October 6, 2009
Anti-Gay Animus in UVA Law Faculty Employment, You Be the Judge
The Employment and Non-Discrimination Act of 2009 (ENDA) would prohibit sexual orientation and gender identity discrimination in the workplace. Testifying in support of ENDA before Congress last month, Yale law professor William Eskridge alleged that the University of Virginia Law School denied him tenure in 1985 because of his sexual orientation. [Text of Testimony]. Brian Leiter (Chicago) has published UVA Law Dean Paul Mahoney's statement which denies the allegations:
He was not actually denied tenure, but was deferred for future consideration, a common procedure at the time. The faculty wished to see the fruits of his promising, but nascent, scholarly interest in legislation before granting tenure. His subsequent scholarship in that area was highly successful and influential, and he would certainly have received tenure at Virginia had he not resigned to accept a lateral offer from Georgetown.
Complete text of the Mahoney statement on Leiter's Law School Reports.
Eskridge has replied to Mahoney statement. Here's two snips
To be sure, Dean Mahoney is in a tough spot. He was not there in 1985, and it can hardly be surprising that he would deny impropriety in a “he said, he ‘emphatically’ said” situation. There is a smoking gun, however, and it is in writing: the committee’s report. The report is filled with factual misrepresentations and fabrications; its few evaluations include the dismissive attitude toward rules and canons of statutory interpretation that refute Dean Mahoney’s view that I “would certainly have received tenure at Virginia” based upon legislation work.
Let me close on a note of likely agreement with Dean Mahoney. Setting aside the dispute whether the School of Law was justified in its treatment of my case, we both might agree that the result was lose-lose: Virginia lost a top teacher and capable scholar, and I lost the opportunity to teach as a tenured professor at the school where both of my grandfathers received their law degrees.
Complete text of Eskridge's reply to Mahoney on Above the Law.
The UVA Law Blog has republished a 1986 Virgina Law Weekly story about the incident that confirms that the UVA faculty, upon the recommendation of the Appointments Committee, had voted to recommend a reappointment for either two or three years instead of tenure. From How the Law School Tenure Game is Played:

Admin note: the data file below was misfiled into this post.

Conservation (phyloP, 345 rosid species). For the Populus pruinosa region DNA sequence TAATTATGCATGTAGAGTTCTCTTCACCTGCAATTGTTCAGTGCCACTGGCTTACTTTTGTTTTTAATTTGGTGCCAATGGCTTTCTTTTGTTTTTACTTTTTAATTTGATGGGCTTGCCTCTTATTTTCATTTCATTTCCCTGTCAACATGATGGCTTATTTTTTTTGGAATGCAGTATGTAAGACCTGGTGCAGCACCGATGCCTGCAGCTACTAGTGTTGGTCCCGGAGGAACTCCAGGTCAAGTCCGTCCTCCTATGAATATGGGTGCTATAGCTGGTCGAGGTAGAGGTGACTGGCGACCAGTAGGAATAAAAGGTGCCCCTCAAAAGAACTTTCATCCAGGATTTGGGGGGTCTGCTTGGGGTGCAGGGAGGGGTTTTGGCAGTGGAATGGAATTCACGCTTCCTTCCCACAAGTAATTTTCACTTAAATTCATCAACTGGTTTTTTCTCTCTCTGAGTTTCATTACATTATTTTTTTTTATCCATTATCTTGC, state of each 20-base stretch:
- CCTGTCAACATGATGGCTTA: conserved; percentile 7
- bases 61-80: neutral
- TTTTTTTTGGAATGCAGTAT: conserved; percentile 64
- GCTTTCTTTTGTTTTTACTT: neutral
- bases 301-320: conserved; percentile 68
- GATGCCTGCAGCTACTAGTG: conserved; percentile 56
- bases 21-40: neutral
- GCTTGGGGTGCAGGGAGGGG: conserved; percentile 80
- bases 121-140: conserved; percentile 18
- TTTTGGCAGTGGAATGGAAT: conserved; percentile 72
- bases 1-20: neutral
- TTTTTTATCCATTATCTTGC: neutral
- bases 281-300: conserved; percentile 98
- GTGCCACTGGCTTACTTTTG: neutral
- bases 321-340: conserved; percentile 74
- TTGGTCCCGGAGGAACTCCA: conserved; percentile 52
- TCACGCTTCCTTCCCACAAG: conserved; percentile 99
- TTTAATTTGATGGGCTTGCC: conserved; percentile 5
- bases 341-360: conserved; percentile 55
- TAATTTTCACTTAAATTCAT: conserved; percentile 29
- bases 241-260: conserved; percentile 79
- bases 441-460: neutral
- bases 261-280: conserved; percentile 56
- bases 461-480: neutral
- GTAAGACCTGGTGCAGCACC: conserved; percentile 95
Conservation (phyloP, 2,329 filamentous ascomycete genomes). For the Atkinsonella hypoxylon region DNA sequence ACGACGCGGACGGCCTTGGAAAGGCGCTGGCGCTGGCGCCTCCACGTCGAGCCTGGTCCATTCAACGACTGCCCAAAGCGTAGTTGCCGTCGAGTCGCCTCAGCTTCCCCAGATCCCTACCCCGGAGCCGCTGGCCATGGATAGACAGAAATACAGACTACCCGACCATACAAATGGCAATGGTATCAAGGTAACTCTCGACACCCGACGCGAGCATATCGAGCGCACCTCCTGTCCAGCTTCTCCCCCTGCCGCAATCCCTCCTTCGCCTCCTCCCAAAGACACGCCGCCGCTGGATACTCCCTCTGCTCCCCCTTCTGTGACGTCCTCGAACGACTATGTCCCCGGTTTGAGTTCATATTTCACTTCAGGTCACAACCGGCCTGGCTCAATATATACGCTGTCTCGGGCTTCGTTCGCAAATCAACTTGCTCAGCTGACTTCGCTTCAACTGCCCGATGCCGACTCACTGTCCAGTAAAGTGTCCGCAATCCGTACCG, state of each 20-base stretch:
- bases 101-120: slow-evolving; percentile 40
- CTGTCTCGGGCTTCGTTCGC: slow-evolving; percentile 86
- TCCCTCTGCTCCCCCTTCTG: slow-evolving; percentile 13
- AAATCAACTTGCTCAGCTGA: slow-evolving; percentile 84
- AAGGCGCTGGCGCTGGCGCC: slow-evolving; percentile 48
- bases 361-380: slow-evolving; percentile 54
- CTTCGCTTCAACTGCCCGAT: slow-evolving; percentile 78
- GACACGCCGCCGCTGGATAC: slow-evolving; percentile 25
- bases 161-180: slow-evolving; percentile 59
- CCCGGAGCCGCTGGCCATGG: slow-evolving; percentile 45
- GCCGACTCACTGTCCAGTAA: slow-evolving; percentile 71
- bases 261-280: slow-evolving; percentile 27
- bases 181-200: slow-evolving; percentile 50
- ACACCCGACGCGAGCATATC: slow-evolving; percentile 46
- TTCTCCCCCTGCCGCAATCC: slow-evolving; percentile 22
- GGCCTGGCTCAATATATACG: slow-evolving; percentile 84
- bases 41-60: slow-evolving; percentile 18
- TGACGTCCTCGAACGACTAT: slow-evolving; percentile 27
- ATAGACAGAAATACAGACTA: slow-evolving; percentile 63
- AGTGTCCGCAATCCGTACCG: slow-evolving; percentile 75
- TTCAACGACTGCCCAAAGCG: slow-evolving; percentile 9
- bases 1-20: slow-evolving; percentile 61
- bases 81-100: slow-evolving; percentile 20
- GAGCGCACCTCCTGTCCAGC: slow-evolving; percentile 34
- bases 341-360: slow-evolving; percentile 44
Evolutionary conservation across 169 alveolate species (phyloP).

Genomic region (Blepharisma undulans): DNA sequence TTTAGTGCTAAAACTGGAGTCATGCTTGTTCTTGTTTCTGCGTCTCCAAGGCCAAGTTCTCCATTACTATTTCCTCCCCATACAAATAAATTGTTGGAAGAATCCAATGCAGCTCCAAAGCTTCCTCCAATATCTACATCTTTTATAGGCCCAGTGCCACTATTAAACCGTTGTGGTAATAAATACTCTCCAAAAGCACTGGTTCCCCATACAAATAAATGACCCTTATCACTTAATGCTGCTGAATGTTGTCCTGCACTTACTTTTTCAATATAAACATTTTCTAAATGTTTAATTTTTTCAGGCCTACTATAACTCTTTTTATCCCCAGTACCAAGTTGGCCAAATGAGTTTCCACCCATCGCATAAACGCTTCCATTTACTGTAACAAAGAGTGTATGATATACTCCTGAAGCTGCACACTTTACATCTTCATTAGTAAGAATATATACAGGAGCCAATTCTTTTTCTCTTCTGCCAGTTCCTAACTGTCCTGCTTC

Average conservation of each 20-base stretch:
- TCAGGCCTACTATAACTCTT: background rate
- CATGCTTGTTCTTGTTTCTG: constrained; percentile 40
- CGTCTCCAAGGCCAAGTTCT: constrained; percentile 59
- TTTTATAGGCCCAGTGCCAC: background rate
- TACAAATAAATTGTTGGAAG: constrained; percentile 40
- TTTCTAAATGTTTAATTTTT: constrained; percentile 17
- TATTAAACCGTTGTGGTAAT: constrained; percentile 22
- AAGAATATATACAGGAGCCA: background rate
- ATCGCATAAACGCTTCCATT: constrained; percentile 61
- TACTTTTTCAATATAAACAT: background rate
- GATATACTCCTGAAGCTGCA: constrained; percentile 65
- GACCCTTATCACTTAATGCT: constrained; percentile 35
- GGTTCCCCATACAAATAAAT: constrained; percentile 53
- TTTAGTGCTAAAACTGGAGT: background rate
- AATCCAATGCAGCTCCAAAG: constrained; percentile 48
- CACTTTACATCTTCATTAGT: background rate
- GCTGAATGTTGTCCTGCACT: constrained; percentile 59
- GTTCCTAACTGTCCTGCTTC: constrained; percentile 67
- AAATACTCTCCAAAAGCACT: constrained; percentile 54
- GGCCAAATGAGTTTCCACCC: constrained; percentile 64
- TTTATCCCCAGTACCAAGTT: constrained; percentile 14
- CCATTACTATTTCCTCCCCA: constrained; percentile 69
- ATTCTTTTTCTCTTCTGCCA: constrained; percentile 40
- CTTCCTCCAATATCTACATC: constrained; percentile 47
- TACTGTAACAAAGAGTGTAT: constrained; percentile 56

[Then UVA Law Dean] Merril admits that "There has never been doubt that Professor Eskridge is a very fine teacher," he hinted that the problem in fact lay somewhere else. The Provost tenure policy reads, "In research, there should be evidence of a body of work of sufficient quality and quantity which has produced at least the beginning of a national reputation for significant and creative contributions to the candidates field of research, and there should be evidence of continued growth." "This is a high standard," wrote Merrill. "The tenured faculty were not collectively prepared to conclude that Professor Eskridge yet had reach it, though it will not surprise you that some would have voted to recommend tenure had a decision on this issue been essential yesterday.
[Appointments Committee Chair Stanley] Henderson added that there were "positive and negative things in all three categories, as it is with almost every candidate the principal was scholarship."
However, some students, who asked not to be identified, began to think, as one said, "there's got to be something going on here." They say that Eskrdige's scholarship is substantial and of a high calibre. To explain the decision, they point to the formation of political factions among the professors. Two reasons Eskridge's candidacy failed, they contend, are personality conflicts fueled by contrasting styles and a growing number of vocal Law and Economics professors with whose theories Eskridge sometimes conflicts.
Complete text of the 1986 Virginia Law Weekly story on the UVA Law Blog.
Scholarly productivity that has produced "at least the beginning of a national reputation," faculty political in-fighting, "personality conflicts," you be the judge. [JH]